For some reason, tonight as I tried to get to sleep, I kept picturing a parent out there somewhere, a parent who has just been given the official word they have joined our club, that they have a child with autism. And I pictured what I would want to say to them, if I allowed myself to be completely honest. Here goes...
First I want to say to you---nobody in this world knows how your child's life is going to look 5, 10, 20 years from now. That's true for anyone, but from what I've seen, it's especially true for kids with autism. Maybe your child will start talking if they don't talk now. Maybe they will never say a world verbally. Maybe they will learn to read, to write. Maybe they will go to college. Maybe they will never progress academically in any way. Maybe they will have some talent that is incredible. Maybe they won't. The starting point, the point they are at right now, seems to somehow have very little impact on the eventual course of things.
And I honestly don't think that what you do, the therapies you get or the interventions you try or the diets you take on or the model of education you choose will make much of a difference. Certainly many people will say I'm wrong there. But it seems to me that our kids do what they are meant to do when they are meant to do it. How we react to them, what kind of people we surround them with, that matters, but just how we try to teach or train or guide them, the methods we use, the resources we can or can't afford, the diets we chose or don't chose to follow, the methods we embrace, the toys we buy...don't worry too much about them. Worry about surrounding your child with people who love her, who enjoy her, who want the best for her.
Pick your battles. Don't mortgage your future to move to the school district people say you should live in for the "best services". Don't spend every waking moment pursuing a therapy that others have told you must be done in the crucial, special, essential time frame of "no matter how early you started, it wasn't early enough". But DO fight with the medical doctors when you know something is wrong physically with your child. Fight to get them to take that temperature or give that shot or examine that stomach. That is a battle you must fight, one of the few essential ones.
Don't let anyone make you feel guilty for being overwhelmed, for being tired, for being in despair at times. Every single parent in the world has those feelings sometimes, but the big difference is that we simply don't get the breaks other parents do. That is the huge difference. Other kids go to friend's house. Other kids can play sports or join activities or even just get to be 12 or 13 and be able to stay at home alone. Other kids don't need to be watched every second of every day. I don't think, often, it's that our kids are even tougher to parent than "regular" kids It's that the parenting time we put in, over the years, is far more than with regular kids. And when you never, ever get a break, it adds up. You are going to have some very tough days.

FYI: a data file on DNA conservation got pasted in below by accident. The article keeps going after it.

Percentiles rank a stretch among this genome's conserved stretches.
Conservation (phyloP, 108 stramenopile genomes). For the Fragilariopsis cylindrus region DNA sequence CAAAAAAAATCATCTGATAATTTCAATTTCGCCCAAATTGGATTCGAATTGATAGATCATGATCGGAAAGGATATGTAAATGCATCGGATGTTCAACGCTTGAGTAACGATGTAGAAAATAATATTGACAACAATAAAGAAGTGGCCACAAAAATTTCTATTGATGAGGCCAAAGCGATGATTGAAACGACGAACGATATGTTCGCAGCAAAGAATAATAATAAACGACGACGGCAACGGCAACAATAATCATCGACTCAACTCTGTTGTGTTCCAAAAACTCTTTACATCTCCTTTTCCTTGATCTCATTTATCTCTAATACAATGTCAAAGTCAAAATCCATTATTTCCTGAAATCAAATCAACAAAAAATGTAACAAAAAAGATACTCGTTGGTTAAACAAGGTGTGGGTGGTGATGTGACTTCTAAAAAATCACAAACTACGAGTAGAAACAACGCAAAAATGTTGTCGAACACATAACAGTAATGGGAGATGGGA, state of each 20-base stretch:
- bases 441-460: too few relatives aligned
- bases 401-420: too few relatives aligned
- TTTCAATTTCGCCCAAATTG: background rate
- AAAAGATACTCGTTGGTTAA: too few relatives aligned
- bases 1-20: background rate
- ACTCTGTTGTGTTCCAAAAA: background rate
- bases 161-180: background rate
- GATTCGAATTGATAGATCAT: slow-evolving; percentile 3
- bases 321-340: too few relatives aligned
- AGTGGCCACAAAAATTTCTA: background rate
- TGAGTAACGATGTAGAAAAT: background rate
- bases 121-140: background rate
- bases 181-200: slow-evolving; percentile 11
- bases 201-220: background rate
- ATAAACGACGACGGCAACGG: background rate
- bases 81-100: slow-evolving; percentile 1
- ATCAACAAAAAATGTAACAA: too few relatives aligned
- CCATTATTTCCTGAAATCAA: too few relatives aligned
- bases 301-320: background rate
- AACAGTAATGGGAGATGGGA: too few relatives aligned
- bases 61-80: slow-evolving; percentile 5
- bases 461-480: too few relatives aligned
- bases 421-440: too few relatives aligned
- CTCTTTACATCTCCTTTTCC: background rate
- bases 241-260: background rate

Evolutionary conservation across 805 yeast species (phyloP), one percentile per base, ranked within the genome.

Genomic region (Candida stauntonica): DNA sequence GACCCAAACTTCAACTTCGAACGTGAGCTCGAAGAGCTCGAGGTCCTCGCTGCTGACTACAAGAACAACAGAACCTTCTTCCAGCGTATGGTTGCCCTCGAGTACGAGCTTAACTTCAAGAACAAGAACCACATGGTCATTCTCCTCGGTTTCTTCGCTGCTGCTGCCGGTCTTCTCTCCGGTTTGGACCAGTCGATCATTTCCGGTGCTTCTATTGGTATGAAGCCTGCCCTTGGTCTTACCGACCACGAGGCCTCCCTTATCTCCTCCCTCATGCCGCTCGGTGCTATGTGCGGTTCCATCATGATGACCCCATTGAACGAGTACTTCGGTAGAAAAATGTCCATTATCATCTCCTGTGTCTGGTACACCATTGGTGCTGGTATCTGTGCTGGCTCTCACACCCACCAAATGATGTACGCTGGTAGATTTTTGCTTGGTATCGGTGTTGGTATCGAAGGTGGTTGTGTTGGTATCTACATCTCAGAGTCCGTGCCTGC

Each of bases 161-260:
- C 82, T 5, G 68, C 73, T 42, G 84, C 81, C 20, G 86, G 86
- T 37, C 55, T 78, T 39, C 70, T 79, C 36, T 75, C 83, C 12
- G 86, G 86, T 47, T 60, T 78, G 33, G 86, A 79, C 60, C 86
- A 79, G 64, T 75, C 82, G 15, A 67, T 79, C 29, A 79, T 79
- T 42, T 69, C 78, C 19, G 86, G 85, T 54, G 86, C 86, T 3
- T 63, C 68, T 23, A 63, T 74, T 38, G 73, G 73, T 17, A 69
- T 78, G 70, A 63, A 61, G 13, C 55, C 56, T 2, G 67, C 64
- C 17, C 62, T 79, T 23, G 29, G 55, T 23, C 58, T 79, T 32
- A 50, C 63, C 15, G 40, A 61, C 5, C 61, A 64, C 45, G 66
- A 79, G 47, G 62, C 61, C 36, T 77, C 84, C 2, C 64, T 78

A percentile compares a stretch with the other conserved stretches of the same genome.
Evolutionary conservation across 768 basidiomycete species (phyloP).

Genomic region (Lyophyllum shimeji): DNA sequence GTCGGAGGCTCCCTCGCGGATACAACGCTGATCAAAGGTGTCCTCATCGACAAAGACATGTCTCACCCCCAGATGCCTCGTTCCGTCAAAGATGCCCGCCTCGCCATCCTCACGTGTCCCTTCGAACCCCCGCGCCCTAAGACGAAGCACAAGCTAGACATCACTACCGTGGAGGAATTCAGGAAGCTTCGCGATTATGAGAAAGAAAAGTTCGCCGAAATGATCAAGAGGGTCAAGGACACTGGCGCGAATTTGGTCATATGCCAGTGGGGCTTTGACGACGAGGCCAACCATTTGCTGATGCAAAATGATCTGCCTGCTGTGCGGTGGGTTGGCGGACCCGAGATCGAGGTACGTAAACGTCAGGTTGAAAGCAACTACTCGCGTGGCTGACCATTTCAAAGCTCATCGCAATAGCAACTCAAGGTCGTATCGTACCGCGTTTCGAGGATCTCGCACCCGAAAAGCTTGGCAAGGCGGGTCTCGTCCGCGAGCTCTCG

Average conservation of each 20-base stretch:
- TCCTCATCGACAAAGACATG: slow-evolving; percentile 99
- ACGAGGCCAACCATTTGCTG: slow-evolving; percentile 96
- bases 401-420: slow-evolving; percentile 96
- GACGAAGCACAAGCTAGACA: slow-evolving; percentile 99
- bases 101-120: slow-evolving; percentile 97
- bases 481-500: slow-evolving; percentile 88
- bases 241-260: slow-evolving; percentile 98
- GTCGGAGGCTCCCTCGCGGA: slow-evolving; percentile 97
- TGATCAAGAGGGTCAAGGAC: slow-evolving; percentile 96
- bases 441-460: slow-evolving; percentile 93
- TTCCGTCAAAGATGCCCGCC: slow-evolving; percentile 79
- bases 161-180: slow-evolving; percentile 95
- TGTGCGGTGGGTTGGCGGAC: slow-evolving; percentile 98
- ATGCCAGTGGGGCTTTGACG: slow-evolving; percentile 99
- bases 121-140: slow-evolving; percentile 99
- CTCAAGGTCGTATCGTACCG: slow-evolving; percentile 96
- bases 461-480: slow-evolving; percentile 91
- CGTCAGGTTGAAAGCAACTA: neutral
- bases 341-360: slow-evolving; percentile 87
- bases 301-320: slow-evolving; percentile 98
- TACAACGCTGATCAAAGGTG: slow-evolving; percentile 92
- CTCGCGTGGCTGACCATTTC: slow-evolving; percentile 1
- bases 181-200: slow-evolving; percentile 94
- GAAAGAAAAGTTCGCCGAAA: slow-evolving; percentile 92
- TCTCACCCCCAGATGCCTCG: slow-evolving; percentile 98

Find some friends who get it. Find them online, probably, because although it's much easier to find support groups for parents than any respite ever, you aren't going to necessarily or even probably meet the parents at these groups with kids like your own. Autism takes so many forms. Find someone with a child a lot like yours, and when you do, talk to them all you can. Call each other often. Email. Visit, even if they live far away, if you can. Use my Facebook group if you need a place to ask for a friend. I honestly, truthfully don't know if I would have made it without my compatriot friends.
Give up on trying to reduce screen time, if you have a child who loves to watch the screen. Believe me, I was the parent whose kids were going to play only with wooden blocks, who would live for books and shun TV. But Janey loves videos. I can't picture her life without the movies she loves. They bring her great joy, and frankly, that brings me great joy.
Enjoy the heck out of the many, many parts of being an autism parent that frankly are just plain better than being a regular parent. I enjoy having a daughter who will never, ever be catty or exclusionary to other girls, a daughter who jumps with joy because we are going to take her for a car ride, a daughter who loves vegetables with abandon, who has never once argued with me about clothes or told me I was ruining her life or in fact ever done anything deliberately to hurt anyone, ever. Your reasons will vary, but believe me, there are great parts to being the parent of our kids.
Find ways to enjoy life even on the worst days. Even on the days when Janey literally screamed all day, on the mornings after she didn't sleep all night, even in between changing bedding over and over, or dodging being bit---even on the days I can barely even think about---there was coffee. There were stolen word game moments. There were 15 minute naps after begging my sons to watch their sister when I literally couldn't keep my eyes open. There were ways to live moment to moment to get through days that I didn't think would ever end.
More than anything else, I want to say that although it might seem right now like you've been given the worst news you can imagine---it isn't. There will come a day when you realize that you can't possibly imagine your child being anyone other than who they are. Just like everyone on this earth, they aren't perfect, but they are perfectly themselves.